W3C home > Mailing lists > Public > xml-dist-app@w3.org > August 2001

RE: SOAP and the Web architecture

From: David Orchard <orchard@pacificspirit.com>
Date: Tue, 28 Aug 2001 14:44:03 -0700
Message-ID: <01C12FCF.E28FDFA0.orchard@pacificspirit.com>
To: "xml-dist-app@w3.org" <xml-dist-app@w3.org>

What do you mean by "support" and "requires something"?  If SOAP requires 
that some, maybe even all software, change 1 parameter, does that count as 
"not supported"?  It seems to me that if SOAP requires a configuration 
change, then the software supports it and requires no software change. 
 Certainly a separate download and install isn't required.  I separate and 
distinguish between code changes and on-site configuration changes, and I'm 
wondering what you and others think.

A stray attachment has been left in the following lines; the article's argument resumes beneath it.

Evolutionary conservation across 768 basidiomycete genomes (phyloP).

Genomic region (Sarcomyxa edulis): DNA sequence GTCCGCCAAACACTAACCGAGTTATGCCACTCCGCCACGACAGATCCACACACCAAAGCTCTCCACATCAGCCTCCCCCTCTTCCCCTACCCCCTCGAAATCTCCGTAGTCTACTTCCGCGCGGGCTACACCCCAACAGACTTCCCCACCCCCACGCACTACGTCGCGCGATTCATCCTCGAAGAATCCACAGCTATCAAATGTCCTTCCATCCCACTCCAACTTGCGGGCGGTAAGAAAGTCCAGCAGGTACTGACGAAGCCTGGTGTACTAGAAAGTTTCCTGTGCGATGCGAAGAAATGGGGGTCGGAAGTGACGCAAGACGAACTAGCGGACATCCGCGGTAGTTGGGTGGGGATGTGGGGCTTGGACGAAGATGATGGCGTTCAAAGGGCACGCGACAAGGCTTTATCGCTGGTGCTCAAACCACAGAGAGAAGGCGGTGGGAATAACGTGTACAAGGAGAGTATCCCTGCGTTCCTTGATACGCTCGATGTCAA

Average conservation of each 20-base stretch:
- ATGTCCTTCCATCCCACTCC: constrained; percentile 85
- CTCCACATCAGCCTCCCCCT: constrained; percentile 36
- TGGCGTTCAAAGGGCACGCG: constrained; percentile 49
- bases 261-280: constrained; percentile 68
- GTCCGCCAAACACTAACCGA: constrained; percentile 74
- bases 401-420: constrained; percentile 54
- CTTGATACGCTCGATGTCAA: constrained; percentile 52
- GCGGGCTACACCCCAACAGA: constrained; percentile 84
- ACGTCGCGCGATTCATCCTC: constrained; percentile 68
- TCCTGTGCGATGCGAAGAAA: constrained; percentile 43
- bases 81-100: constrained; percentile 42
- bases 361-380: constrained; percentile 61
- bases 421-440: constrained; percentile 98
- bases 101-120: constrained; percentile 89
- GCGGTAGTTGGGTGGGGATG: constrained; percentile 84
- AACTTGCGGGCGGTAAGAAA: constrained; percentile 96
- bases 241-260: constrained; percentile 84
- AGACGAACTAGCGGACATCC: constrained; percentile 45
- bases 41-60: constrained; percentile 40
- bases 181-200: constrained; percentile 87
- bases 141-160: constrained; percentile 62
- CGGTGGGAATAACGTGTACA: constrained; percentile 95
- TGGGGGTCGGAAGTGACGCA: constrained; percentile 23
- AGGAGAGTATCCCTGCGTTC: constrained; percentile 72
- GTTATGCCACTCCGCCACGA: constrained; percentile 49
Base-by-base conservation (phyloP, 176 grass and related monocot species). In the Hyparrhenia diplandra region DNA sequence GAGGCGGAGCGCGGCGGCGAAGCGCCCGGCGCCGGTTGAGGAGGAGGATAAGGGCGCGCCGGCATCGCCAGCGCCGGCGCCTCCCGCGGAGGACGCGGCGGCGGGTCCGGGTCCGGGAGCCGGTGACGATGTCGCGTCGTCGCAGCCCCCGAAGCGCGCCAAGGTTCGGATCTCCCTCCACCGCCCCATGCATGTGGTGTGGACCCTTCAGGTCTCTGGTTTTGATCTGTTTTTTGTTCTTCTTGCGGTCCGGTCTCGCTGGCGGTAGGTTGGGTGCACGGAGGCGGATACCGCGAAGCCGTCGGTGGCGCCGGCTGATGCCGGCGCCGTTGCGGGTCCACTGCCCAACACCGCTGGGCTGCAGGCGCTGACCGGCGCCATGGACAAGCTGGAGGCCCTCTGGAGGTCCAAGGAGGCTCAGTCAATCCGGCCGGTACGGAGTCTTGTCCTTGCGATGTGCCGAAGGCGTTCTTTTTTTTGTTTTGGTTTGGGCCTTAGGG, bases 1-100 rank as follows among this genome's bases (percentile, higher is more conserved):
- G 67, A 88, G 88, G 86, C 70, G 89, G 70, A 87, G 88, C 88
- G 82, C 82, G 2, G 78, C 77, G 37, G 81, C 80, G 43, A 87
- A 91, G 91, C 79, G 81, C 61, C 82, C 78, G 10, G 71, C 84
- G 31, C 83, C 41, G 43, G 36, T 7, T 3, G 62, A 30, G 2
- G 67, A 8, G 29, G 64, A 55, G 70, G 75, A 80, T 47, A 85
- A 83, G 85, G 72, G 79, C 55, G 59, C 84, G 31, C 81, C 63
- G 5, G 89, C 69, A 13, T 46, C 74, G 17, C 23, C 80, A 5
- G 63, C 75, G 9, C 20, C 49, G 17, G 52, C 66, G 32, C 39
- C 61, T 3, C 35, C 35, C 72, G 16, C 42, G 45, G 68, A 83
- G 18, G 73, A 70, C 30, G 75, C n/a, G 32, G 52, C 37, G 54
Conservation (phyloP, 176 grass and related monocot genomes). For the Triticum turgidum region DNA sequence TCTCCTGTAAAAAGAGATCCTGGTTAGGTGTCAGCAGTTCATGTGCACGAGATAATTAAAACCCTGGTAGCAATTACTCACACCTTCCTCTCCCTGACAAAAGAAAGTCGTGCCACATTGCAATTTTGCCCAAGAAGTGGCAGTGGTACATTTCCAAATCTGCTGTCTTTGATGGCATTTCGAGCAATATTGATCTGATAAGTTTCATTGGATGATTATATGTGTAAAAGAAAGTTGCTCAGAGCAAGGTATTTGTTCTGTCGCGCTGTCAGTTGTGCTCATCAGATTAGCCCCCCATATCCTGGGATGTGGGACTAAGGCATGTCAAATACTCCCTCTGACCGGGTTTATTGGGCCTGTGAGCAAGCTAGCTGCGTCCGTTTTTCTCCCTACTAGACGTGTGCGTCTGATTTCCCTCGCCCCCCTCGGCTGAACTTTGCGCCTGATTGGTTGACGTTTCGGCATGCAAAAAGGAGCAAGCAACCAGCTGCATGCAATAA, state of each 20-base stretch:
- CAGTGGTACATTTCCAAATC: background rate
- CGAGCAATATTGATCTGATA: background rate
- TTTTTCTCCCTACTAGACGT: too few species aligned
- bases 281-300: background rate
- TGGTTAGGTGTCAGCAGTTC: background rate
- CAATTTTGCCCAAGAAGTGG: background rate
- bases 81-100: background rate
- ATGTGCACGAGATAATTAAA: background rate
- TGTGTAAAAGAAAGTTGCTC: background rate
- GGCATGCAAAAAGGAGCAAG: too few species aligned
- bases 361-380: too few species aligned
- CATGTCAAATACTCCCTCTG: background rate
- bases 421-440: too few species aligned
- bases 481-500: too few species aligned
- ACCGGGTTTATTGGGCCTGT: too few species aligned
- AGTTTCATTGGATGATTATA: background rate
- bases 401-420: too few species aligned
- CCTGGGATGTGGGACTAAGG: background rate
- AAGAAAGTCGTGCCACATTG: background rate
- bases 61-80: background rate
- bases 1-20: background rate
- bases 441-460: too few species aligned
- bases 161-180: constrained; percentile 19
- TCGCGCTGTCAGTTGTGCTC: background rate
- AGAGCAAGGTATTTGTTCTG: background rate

Do you classify configuration changes under "suddenly requires" or 


On Tuesday, August 28, 2001 1:38 PM, Mark Nottingham [SMTP:mnot@mnot.net] 
> > If an arbitrary limitation of the software gets in the way of 
> > useful real-world uses then it is lacking a feature whether we call it
> > broken or not.
> I don't think it's arbitrary; implementations need to protect
> themselves from overflow attacks, etc. Of course, if the world
> decides that longer URIs are a good and useful thing, fine. However,
> one of the ideas behind having HTTP bindings for SOAP is that it will
> be able to use the existing infrastructure (re-use existant HTTP
> stacks, and use HTTP for routing out of the firewall). If SOAP
> suddenly requires something that a good part of that infrastructure
> doesn't support, we lose a lot of value.

> Cheers,
> --
> Mark Nottingham
> http://www.mnot.net/
Received on Tuesday, 28 August 2001 17:44:10 UTC

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